Physical therapy can help prevent physical decline
A natural part of the aging process is having decreased flexibility, strength and/or balance. Which is why returning to your normal level of activity after an injury, illness or surgery can get more difficult with each passing birthday. But working with a physical therapist after a fall, hip replacement or stroke can help get you back to what you love to do and improve your overall quality of life.
In fact, the benefits of physical therapy for seniors is even more far-reaching than previously thought. According to the National Institutes of Health, physical therapy can help improve strength, balance, mobility and overall fitness, which can help you maintain your independence longer.
That’s because physical therapists understand how the body works and know how to get it moving again. Geriatric physical therapy is a proven way for seniors of all levels of function to build confidence, improve balance and strength, and stay active.
Conditions that are helped by physical therapy
Senior physical therapy services are almost always prescribed for hip fractures and joint replacements. Physical therapy can also help people regain their mobility and speech aftera stroke. But did you know physical therapy can also help with these conditions?
- Arthritis: By retirement age, almost everyone has arthritis in their spine, but not everyone shows signs. Besides taking medication, there are many types of physical therapy — aquatic exercises, hot packs, electrical stimulation, ice to reduce swelling — arthritis sufferers can engage in to help relieve some of the symptoms. Osteoarthritis — which primarily occurs in the hips and knees due to bone deterioration as we age — is the main reason for physical therapy for older adults. That’s because a lack of mobility and flexibility can increase the risk of a fall.
- Fall prevention: Having good balance is important in helping prevent falls. Senior physical therapy can work on all the important areas of the body for maintaining balance: blood oxygenation levels, muscle strength, awareness of joint position and movement, vision, and your inner ear. Also, gradual weakening of the leg muscles — quadriceps in the front of the thigh and gluteal muscles in the back and side of the buttock — is another major cause of increased fall risk. A fall leads to a high likelihood of prolonged injuries, such as head injury and/or fractures. Fear of falling can also cause seniors to live a more sedentary lifestyle, which is proven to raise the possibility of depression, anxiety and pneumonia while lowering feelings of confidence.
- Parkinson’s: Early physical intervention — before stage 4 Parkinson’s when most people are unable to live alone because of significant decreases in movement and reaction times — can almost always prevent the most severe symptoms of stage 4.
- Dementia: Avoiding falls is also important with Alzheimer’s and other forms of dementia. Physical therapy that uses the types of movement your loved one remembers from the past, such as dancing or gardening, is most effective at helping maintain balance and avoiding falls.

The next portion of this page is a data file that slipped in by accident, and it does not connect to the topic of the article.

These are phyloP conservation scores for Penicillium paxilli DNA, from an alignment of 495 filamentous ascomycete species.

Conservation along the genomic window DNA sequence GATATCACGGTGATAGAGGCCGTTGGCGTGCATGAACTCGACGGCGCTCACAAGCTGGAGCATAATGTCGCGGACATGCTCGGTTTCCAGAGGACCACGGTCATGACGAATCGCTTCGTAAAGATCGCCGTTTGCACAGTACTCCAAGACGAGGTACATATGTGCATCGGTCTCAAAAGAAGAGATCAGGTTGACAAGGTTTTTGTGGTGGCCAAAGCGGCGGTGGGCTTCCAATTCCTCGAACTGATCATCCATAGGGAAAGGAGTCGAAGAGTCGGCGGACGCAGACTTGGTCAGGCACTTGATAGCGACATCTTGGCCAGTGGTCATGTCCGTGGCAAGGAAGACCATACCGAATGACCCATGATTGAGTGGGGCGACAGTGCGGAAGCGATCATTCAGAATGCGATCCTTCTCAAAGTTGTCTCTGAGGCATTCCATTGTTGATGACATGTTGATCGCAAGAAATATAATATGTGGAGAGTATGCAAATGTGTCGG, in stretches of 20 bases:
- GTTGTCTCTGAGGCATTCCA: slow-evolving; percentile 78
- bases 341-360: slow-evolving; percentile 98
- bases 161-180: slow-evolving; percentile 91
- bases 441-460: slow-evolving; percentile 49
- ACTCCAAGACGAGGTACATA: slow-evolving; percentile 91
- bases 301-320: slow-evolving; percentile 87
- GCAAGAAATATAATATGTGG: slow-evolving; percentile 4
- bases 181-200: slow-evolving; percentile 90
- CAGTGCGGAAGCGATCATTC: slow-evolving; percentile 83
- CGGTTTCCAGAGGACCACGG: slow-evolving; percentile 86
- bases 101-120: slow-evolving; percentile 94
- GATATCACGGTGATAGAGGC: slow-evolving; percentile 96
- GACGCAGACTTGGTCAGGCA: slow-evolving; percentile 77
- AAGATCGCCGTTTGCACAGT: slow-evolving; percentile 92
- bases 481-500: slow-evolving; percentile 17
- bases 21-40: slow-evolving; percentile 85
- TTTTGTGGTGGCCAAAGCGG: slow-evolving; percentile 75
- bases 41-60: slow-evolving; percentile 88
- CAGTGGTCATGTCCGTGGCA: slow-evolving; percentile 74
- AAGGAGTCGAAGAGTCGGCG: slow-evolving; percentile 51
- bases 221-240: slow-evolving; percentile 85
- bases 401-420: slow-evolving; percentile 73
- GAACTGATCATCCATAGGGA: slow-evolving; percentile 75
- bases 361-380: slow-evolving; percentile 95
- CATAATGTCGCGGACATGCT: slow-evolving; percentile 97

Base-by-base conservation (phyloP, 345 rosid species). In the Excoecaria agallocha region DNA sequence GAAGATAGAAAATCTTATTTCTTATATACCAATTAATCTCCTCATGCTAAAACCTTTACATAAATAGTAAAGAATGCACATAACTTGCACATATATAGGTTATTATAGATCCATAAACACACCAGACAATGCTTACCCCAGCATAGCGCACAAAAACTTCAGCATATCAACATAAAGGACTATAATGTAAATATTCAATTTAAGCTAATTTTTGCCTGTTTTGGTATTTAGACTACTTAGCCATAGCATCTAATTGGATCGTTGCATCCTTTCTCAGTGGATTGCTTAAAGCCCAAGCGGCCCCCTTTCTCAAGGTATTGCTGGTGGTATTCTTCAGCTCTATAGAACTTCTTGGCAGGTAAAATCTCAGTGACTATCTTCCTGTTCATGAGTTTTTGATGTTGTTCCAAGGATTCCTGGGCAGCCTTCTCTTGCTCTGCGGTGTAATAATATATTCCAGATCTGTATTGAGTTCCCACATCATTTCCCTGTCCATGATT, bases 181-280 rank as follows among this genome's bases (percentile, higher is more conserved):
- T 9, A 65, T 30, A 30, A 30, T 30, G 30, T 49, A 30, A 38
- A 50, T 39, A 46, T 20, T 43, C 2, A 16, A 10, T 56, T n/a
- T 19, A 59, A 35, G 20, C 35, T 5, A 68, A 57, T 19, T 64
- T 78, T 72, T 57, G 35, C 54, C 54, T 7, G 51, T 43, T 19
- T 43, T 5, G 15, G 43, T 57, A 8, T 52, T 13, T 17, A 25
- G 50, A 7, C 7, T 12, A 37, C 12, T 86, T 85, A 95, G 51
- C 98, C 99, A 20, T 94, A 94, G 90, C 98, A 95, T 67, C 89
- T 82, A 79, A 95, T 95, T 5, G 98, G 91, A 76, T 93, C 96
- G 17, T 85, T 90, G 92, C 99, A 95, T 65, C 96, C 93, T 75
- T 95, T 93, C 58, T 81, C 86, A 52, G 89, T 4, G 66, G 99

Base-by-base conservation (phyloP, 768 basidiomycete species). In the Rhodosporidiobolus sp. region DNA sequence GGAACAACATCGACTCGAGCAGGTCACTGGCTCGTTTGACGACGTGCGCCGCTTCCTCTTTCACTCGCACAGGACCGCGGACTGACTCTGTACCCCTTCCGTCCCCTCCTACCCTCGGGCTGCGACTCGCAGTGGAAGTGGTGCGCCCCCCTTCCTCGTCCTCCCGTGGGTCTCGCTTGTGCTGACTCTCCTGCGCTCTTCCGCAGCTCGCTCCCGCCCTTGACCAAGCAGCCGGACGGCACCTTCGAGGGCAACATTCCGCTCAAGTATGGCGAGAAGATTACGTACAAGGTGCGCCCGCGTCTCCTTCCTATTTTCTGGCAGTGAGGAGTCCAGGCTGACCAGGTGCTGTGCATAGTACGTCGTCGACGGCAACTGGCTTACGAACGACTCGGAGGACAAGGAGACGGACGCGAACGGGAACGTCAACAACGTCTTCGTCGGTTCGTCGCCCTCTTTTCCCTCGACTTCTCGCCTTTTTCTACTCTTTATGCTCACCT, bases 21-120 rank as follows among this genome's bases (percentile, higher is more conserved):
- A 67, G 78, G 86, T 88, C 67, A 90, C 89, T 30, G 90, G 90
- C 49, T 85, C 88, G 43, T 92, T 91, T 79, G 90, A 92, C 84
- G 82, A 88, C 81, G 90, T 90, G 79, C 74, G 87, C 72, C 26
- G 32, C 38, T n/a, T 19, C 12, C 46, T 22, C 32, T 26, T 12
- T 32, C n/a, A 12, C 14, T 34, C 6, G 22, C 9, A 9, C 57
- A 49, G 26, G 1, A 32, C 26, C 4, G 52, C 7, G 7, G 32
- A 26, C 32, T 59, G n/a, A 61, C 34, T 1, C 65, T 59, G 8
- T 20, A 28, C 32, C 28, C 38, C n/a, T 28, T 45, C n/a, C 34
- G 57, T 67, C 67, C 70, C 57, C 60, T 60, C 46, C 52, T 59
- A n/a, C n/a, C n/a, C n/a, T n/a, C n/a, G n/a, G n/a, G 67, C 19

2 common questions and 1 misconception
According to Chris Sansom, director of operations for RehabCare (which partners with Harrogate to provide on-site physical therapy), here are a couple of questions he’s asked most often along with one misconception.
Q: Will I get back to my prior level of functioning?
A: The initial evaluation is critical in helping develop a complex intervention plan that includes short-term and long-term goals. Reviewing your prior history, including any diagnoses that are chronic, is important, as is the motivation needed to want to get better. One of the biggest determining factors in helping you reach your goals is a willingness to participate in therapy. While some of the recovery is based on medical deficits, motivation and attitude are also very important. If you have a positive attitude and outlook on physical therapy, the likelihood of you making a full recovery will greatly increase.
Q: Can I continue to live independently?
A: It depends on where they are on the journey of rehabilitation. We take a lot of things into consideration: Have they advanced beyond the stage of supervision level and are they able to completely function on their own? What does their mobility look like? What is their gait? Do they have any cognitive deficits? To make the determination if someone can live independently, we have to look at the whole person to see if the holistic view of their needs and living environment match. Consideration of cognition, social skills and family support is also a big part of making this determination.
The biggest misconception of therapy is that it’s only hard work and a lot of exercise.
Physical therapists are good at helping with pain management and practice a lot of different therapies — electrical stimulation therapy and heat/cold therapies — to help you be as pain-free as possible. Once a therapist is able to reduce your pain, your chances of getting better could increase because all you have to do is focus on your physical therapy.
Questions about senior physical therapy at Harrogate?
If you have a surgery planned or want to learn how to better maintain your strength, balance and flexibility, you don’t have to be a Harrogate resident to receive physical therapy at our 5-Star-rated health center. To learn about our wide variety of rehabilitation therapies, call one of our Life Care Consultants at 866-606-0178, or use our Contact Us form.